Robinson Cano’s Two-Run Homer Gives Mets the Win Against the Marlins

Robinson Cano’s Two-Run Homer Gives Mets the Win Against the Marlins

MIAMI — Manager Mickey Callaway said before the Mets played Saturday night that he was not concerned with Robinson Cano’s lack of power thus far.

Why not?

“Because I knew he was going to hit a bomb tonight to win it,” Callaway quipped. “You guys didn’t realize that?”

Cano hit a tiebreaking, two-run homer in the eighth inning that lifted the Mets to a 4-2 victory over the Miami Marlins.

“It meant a lot, not because I hit a homer, but because it helped to win a game,” Cano said. “I know in that situation I haven’t been that successful this year, but I’m a positive guy, and the good thing about this game is you’re always going to get the same situation over and over. You just have to stay positive, and things are going to turn around.”

The home run, Cano’s fifth of the season, sailed into the second deck in right field at Marlins Park, breaking a 2-2 tie.

It came after Dominic Smith had hit a one-out single against Nick Anderson (2-4). The homer was Cano’s first since June 17 at Atlanta, ending a drought of 71 at-bats without a homer.

“He needed it,” Callaway said. “Obviously we have talked about his struggles on the road, and to get a go-ahead home run has to make him feel good about himself tonight. He’s been working hard.”

Cano explained why he thought his power numbers had not been on display this season as they had throughout his career, with 316 homers to his credit over 15 seasons.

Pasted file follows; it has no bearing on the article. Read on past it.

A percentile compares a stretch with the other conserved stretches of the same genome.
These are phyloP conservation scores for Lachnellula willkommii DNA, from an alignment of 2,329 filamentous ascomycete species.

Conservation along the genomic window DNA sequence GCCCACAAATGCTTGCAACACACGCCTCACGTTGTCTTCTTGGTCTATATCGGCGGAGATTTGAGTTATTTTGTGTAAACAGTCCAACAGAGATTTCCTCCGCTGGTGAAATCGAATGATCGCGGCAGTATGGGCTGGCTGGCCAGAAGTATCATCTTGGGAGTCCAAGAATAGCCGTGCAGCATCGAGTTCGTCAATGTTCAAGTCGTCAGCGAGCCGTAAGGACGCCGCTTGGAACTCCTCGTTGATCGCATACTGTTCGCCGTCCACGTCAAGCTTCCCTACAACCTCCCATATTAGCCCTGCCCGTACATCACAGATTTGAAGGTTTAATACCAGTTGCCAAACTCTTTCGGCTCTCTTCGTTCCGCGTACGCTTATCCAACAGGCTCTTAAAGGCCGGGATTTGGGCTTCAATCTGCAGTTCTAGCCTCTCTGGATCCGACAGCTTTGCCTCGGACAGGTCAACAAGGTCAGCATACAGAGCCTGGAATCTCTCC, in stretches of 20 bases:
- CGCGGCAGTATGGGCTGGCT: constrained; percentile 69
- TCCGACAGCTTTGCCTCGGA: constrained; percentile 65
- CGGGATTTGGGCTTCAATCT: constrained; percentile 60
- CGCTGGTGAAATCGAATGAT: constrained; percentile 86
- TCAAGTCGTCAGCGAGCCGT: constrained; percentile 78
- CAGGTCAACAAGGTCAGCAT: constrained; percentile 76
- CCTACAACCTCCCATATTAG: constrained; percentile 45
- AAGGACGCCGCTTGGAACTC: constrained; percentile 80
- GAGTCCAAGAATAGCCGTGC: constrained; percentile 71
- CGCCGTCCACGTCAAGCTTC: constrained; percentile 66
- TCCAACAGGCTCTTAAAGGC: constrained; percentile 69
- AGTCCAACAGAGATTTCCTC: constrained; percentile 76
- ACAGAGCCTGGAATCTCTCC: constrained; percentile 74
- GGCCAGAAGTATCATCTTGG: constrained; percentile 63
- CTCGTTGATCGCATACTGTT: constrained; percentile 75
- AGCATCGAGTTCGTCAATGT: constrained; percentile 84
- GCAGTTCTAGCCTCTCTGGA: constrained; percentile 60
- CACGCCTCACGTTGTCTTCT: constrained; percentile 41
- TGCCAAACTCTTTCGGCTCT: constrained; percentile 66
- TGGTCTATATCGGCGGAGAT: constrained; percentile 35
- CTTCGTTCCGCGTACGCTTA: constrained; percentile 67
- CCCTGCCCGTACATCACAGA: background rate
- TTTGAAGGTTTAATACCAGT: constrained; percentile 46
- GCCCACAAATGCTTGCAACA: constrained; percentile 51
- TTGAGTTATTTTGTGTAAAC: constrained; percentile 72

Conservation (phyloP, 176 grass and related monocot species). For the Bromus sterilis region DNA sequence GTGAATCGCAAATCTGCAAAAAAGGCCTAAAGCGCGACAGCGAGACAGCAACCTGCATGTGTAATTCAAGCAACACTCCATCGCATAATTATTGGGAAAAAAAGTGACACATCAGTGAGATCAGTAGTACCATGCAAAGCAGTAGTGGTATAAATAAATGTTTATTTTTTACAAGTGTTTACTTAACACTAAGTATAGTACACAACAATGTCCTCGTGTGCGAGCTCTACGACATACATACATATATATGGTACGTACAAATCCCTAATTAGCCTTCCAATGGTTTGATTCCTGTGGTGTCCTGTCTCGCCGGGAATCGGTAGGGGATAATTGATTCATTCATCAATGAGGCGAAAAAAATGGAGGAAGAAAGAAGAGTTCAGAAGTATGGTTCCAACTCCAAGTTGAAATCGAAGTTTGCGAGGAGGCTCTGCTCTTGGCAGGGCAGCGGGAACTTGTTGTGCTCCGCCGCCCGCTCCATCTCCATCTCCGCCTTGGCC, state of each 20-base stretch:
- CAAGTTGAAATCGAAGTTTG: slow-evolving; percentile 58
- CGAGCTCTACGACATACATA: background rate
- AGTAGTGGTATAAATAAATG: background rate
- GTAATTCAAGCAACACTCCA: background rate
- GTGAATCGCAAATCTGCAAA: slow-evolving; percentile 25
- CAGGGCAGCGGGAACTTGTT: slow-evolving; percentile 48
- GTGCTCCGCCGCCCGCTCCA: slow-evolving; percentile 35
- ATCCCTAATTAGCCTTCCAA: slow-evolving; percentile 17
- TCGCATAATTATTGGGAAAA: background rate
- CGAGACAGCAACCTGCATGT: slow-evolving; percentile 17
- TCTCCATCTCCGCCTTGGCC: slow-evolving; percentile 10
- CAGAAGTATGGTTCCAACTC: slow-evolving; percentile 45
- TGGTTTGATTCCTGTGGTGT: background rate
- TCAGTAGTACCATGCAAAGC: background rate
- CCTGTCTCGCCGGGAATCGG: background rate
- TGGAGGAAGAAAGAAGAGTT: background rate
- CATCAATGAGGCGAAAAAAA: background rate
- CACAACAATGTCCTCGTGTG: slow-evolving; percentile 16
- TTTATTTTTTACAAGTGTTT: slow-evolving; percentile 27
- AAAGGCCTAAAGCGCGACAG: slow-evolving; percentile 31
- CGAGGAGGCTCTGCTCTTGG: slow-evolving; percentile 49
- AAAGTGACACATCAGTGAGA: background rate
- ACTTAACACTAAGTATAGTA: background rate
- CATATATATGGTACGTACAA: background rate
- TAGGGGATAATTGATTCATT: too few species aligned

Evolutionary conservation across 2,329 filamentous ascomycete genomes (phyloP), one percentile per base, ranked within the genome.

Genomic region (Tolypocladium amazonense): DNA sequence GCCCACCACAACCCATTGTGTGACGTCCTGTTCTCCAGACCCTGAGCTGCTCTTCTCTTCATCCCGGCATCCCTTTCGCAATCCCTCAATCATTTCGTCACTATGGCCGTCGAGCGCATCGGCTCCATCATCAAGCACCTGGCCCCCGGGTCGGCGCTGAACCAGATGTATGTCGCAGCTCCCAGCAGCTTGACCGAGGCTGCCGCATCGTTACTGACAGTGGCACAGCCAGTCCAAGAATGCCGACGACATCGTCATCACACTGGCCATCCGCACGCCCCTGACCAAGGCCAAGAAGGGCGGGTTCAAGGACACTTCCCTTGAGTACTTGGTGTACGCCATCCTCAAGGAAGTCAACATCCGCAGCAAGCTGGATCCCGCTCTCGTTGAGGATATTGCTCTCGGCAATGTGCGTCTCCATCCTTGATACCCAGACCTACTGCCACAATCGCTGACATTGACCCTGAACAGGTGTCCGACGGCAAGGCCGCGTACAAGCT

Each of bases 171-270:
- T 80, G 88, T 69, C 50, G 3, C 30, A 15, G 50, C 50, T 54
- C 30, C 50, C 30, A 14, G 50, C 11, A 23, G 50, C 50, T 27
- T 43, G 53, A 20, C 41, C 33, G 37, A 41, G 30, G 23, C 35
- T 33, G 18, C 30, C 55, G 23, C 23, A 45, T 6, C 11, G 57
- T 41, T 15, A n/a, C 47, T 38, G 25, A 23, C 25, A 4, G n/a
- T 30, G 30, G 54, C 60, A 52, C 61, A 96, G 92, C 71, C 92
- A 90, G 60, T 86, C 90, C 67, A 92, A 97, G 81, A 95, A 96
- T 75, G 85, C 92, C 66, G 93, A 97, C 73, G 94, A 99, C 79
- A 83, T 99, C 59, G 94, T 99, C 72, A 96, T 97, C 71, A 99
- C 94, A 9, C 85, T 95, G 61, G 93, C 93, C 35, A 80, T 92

“I don’t know if you’ve noticed, but I’ve been hit twice in the hand this year, and that’s not an excuse,” Cano said. “Even if it’s bothering me, I would never say anything. I always like to go out and be able to contribute any way, anyhow. I would never use an excuse like that, but right now my hand feels really good.”

Noah Syndergaard (7-4) won his fourth consecutive decision. He pitched seven innings, allowing two runs and five hits. He struck out nine batters without walking one and retired the final 11 he faced.

“I felt I did a really good job of being able to repeat my delivery,” Syndergaard said. “I really pounded my sinker into righties, and my slider started to come back, so it kind of opened up both sides of the plate.”

Seth Lugo pitched a perfect eighth, and Edwin Diaz worked around a one-out single in the ninth for his 20th save in 24 opportunities.

The Mets’ Jeff McNeil had two hits for his 18th multihit game in his last 33. McNeil, the National League batting leader, is hitting .410 (34 for 83) over his last 20 games.

Michael Conforto hit a two-run homer to right field off Zac Gallen that gave the Mets an early lead. It was Conforto’s 17th home run of the season.

The Marlins tied the game at 2-2 in the fourth on a double by Harold Ramirez and a triple to the right-field corner by Jorge Alfaro.

“Not a whole lot” of chances, Marlins Manager Don Mattingly said.

Gallen allowed two runs in five innings.

“I had terrible fastball command tonight,” Gallen said.

Syndergaard’s name has come up in trade rumors in the past, and it could happen again this year, as the Mets entered Saturday 14 ½ games out of first place in their division.

“I try not to pay too much attention to that,” he said. “Right now I love being a Met. If something were to ever change, then it would be bittersweet because of New York itself, the fan base, and just the guys in this clubhouse have a special place in my heart.”

Syndergaard is 44-26 in five seasons with the Mets.

Conforto batted second in the lineup for just the sixth time this season, with Pete Alonso batting third.

“You just get the feeling you’re going to get more pitches in the zone with a guy with 30 homers behind you,” Conforto said.

Mets catcher Wilson Ramos, who collided with Starlin Castro in the eighth inning of Friday’s game, did not play. “He just caught a spike in the knee, but he didn’t twist his knee or anything,” Callaway said after Friday’s game. “He’s fine.”

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